• Volume of convictions rose 9.7 per cent to 75,235 - highest ever recorded
  • By March 2016 the conviction rate was the highest ever recorded - 75.4  per cent
  • New offence of controlling or coercive behaviour was implemented December 2015

Rape:

  • Volume of referrals from the police rose 11.3 per cent (6,855 referrals)
  • 7.2 per cent rise in volumes charged, now 57 per cent of referrals
  • Volume of prosecutions (4,643) and convictions (2,689) are the highest ever recorded
  • Conviction rate rose from 56.9 per cent to 57.9 per cent
  • Rape and Serious Sexual Offence (RASSO) resources doubled in the past year
  • Comprehensive rape training programme undertaken

Sexual offences (excluding rape)

  • Volume of prosecutions (11,995) rose 22.5 per cent to the highest ever recorded
  • Volume of convictions (9,351) highest ever recorded, with a conviction rate of 78 per cent

Stalking and harassment:

  • Volume of prosecutions started was the highest ever - now 12,986
  • 69.9 per cent of harassment and stalking offences starting prosecution were domestic abuse-related
  • 1,102 prosecutions under the new stalking offences
  • 15,384 prosecutions for breaches of restraining order offences, a rise of 13.5 per cent

Child abuse:

  • Volume of referrals from the police increased from 12,840 to 13,282 in 2015/16
  • 66.9 per cent (8,889) of these referrals were charged
  • Child sexual abuse prosecutions rose by 15.4 per cent from 5,387 to 6,217 to the highest volume recorded
  • Convictions for child sexual abuse rose by 16.8 per cent from 3,975 to 4,643
  • Conviction rate for CSA reached 74.7  per cent

Forced marriage, honour-based violence and FGM:

  • Volume of forced marriage referrals from the police rose from 82 to 90
  • 57 (63.3 per cent) were charged, highest volume recorded
  • 60.4 per cent of prosecutions were successful
  • Volume of honour-based violence referrals from the police fell from 251 to 216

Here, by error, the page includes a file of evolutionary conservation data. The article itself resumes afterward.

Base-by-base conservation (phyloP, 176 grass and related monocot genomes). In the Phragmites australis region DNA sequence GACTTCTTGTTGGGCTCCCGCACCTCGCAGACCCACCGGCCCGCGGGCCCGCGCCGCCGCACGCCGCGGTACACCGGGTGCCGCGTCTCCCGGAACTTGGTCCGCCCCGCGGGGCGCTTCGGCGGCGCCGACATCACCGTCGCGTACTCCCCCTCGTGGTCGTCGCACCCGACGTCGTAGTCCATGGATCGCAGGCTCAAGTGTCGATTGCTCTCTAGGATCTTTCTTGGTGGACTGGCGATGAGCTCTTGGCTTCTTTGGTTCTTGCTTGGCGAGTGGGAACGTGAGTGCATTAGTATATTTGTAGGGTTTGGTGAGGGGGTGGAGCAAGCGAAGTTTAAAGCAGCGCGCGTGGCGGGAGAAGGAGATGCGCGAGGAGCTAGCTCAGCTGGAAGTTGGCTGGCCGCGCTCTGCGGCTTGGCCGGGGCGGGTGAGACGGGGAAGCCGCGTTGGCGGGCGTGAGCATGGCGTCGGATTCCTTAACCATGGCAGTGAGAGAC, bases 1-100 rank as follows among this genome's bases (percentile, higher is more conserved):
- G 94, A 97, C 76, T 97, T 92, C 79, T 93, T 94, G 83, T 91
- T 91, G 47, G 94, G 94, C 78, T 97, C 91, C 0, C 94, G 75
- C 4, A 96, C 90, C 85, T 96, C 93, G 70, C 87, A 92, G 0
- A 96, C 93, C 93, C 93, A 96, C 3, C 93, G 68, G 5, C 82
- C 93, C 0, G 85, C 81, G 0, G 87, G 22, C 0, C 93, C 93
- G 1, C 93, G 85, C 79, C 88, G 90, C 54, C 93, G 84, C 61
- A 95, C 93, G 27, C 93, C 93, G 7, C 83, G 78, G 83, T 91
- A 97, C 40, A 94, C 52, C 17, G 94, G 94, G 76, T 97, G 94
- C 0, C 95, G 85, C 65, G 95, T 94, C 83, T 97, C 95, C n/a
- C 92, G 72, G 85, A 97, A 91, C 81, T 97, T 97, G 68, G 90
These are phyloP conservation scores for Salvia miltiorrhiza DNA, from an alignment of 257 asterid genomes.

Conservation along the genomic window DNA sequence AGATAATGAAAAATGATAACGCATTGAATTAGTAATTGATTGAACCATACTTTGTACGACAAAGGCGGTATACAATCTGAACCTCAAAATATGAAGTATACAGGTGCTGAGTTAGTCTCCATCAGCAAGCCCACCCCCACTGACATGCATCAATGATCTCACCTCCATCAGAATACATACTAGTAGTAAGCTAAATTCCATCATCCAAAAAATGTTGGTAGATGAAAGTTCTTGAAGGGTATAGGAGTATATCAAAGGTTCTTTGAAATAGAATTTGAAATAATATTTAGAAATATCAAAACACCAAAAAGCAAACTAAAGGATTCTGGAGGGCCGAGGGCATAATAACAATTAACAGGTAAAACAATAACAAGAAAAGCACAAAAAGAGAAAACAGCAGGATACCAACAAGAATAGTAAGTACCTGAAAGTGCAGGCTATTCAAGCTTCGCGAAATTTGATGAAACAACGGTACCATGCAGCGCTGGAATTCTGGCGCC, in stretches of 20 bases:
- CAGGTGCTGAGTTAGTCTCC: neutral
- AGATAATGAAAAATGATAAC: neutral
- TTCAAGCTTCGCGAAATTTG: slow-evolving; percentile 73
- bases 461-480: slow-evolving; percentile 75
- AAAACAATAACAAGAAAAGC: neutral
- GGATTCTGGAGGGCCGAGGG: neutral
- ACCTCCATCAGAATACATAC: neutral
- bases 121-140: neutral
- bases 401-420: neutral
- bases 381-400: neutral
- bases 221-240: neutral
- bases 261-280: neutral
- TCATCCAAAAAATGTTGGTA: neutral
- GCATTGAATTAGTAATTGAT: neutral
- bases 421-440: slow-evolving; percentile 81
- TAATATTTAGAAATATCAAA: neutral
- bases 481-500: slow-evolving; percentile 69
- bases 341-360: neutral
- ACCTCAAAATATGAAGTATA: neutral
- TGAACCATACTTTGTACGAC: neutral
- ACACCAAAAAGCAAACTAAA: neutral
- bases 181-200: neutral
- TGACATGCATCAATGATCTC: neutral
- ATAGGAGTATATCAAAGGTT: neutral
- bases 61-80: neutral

• 145 (67.1 per cent) of these referrals were charged
  • 182 defendants were prosecuted
  • 91 defendants were convicted
  • Action plan on forced marriage and honour based violence has been developed and is now in place to improve prosecutions
  • New provisions for FGM prosecutions and victims were introduced under the Serious Crime Act 2015
  • CPS areas have carried out a range of initiatives to address the low referrals of FGM offences

Human trafficking and prostitution:

  • Rise in the volume of human trafficking convictions from 130 to 192
  • Modern Slavery Act 2015 implemented in July 2015 with revised guidance and training for prosecutors
  • DPP chaired a summit on Human Trafficking and Modern Slavery in 2016 with representatives from Scotland, Northern Ireland and the Republic of Ireland

Pornography and obscenity:

  • 206 prosecutions of disclosing private sexual images without consent and three of rape pornography
  • Rise of 4.5 per cent in the prosecution of child abuse image offences from 21,580 to 22,545
  • Rise of 20 per cent in the volume of obscenity offences prosecuted from 5,782 to 6,940

Ends

Notes to Editors

  1. For the latest in breaking news from the CPS Press Office follow @cpsuk on Twitter and visit our official News Brief - blog.cps.gov.uk
  2. For media enquiries call the CPS Press Office on 020 3357 0906; Out of Hours Pager 07699 781 926